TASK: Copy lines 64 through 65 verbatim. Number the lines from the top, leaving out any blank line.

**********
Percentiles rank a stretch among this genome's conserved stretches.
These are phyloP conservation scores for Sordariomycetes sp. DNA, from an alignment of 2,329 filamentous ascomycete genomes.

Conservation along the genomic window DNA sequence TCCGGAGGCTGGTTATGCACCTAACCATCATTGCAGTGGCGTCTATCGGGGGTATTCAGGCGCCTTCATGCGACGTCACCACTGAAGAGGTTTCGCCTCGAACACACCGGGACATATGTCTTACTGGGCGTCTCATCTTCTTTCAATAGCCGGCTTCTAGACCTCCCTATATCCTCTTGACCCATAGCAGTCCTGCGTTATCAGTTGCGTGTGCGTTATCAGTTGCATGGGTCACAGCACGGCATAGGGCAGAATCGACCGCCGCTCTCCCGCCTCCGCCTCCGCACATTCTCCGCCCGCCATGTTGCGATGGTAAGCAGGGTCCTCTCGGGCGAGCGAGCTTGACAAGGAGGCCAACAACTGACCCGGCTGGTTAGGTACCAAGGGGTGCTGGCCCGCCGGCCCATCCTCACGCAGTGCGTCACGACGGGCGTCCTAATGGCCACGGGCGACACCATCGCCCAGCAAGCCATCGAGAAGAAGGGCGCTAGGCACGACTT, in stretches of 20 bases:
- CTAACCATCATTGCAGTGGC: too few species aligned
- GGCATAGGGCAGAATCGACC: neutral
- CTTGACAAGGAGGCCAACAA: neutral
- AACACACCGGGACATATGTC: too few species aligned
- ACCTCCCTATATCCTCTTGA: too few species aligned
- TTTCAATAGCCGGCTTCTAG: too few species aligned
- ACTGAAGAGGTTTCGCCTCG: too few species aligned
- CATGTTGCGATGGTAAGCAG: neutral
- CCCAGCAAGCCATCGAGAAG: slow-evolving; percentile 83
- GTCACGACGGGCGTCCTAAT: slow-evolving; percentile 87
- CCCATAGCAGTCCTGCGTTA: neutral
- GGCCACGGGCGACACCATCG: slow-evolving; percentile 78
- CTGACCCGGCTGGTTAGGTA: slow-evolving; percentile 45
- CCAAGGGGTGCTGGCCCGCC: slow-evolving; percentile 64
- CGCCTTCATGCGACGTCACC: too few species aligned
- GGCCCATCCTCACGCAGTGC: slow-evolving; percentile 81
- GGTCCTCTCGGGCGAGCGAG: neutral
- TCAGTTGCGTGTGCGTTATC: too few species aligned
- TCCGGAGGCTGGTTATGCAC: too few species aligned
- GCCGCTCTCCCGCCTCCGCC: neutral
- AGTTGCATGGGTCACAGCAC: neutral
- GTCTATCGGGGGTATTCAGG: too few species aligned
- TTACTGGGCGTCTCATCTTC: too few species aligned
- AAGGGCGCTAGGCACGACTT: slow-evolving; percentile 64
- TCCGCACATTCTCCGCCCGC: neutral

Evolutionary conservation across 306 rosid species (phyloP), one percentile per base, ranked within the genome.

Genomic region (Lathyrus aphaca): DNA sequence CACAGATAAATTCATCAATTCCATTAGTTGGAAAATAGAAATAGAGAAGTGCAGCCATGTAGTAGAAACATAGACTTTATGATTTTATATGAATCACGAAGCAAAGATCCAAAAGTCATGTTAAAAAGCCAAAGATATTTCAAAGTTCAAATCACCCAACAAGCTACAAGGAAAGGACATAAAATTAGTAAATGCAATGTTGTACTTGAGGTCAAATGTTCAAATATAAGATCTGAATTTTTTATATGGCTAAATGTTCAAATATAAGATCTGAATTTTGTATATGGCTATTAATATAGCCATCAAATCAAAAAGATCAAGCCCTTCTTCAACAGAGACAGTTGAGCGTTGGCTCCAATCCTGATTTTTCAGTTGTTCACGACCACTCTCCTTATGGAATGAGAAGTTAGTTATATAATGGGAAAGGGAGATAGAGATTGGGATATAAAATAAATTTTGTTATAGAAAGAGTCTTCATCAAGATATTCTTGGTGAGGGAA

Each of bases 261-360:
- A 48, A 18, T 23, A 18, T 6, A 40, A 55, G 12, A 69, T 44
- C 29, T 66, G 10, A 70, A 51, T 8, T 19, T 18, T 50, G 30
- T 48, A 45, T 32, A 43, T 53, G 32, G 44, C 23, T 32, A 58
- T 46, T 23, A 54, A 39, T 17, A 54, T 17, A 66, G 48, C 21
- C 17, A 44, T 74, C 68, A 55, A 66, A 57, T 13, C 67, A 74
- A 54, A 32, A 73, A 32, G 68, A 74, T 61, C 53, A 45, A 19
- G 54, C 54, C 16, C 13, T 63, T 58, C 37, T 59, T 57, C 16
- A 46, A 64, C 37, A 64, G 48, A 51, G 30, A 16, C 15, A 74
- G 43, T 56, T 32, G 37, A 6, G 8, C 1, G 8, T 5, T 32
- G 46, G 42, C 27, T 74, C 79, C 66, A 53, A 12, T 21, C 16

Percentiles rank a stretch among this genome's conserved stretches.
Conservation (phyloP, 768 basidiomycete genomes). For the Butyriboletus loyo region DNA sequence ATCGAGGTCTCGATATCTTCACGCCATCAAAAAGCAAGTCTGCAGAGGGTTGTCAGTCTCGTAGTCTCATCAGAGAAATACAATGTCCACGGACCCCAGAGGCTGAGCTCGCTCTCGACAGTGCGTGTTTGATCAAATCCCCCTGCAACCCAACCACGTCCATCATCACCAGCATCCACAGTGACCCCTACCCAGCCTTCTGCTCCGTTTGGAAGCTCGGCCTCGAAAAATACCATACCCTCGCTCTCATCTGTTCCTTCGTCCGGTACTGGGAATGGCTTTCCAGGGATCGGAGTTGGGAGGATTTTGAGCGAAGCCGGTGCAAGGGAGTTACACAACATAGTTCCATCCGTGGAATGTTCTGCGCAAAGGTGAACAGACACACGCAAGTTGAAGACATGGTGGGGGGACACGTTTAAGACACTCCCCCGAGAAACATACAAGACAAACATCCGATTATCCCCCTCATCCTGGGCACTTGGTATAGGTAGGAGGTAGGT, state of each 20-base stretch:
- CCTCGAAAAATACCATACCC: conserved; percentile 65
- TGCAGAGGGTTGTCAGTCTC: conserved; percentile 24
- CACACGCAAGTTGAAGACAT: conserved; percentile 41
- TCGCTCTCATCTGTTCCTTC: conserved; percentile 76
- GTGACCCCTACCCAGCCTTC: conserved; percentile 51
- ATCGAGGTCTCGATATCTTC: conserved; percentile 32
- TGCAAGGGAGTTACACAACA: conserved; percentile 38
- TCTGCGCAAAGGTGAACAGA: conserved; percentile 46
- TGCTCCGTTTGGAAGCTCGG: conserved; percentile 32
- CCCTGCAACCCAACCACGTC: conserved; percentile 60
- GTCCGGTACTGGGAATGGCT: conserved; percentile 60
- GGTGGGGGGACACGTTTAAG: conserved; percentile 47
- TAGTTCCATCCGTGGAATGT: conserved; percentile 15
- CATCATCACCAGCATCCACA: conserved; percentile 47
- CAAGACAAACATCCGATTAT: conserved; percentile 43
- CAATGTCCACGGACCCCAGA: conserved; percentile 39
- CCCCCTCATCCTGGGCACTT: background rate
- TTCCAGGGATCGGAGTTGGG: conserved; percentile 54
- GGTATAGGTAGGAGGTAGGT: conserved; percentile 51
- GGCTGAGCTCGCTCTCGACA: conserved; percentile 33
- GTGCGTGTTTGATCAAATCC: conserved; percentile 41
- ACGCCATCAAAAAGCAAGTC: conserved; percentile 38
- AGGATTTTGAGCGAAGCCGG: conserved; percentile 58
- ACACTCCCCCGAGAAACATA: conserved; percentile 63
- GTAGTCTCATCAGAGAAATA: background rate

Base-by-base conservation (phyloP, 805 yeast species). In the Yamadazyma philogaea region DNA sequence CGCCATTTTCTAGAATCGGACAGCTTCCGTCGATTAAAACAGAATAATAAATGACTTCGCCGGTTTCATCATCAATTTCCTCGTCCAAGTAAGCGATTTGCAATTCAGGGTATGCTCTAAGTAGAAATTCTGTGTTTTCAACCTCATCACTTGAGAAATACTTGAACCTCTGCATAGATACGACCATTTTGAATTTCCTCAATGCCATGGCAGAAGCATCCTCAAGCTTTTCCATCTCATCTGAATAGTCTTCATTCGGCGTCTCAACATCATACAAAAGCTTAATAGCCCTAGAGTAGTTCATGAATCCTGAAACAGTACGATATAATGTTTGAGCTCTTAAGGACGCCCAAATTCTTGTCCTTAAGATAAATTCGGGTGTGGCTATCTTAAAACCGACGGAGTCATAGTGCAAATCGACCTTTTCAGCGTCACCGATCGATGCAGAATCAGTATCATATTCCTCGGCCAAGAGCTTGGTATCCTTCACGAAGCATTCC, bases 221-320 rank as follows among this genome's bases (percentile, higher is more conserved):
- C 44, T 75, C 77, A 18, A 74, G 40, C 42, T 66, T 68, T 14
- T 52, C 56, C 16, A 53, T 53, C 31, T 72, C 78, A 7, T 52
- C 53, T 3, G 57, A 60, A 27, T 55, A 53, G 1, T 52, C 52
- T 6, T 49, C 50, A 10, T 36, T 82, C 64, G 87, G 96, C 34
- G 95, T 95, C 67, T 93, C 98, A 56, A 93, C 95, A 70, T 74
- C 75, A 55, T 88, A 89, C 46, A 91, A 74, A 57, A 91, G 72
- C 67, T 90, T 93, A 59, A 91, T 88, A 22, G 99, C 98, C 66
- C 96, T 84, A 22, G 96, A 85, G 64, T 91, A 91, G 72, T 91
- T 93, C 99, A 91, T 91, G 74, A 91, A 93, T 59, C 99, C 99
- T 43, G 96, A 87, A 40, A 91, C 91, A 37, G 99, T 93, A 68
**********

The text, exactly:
- GTGCGTGTTTGATCAAATCC: conserved; percentile 41
- ACGCCATCAAAAAGCAAGTC: conserved; percentile 38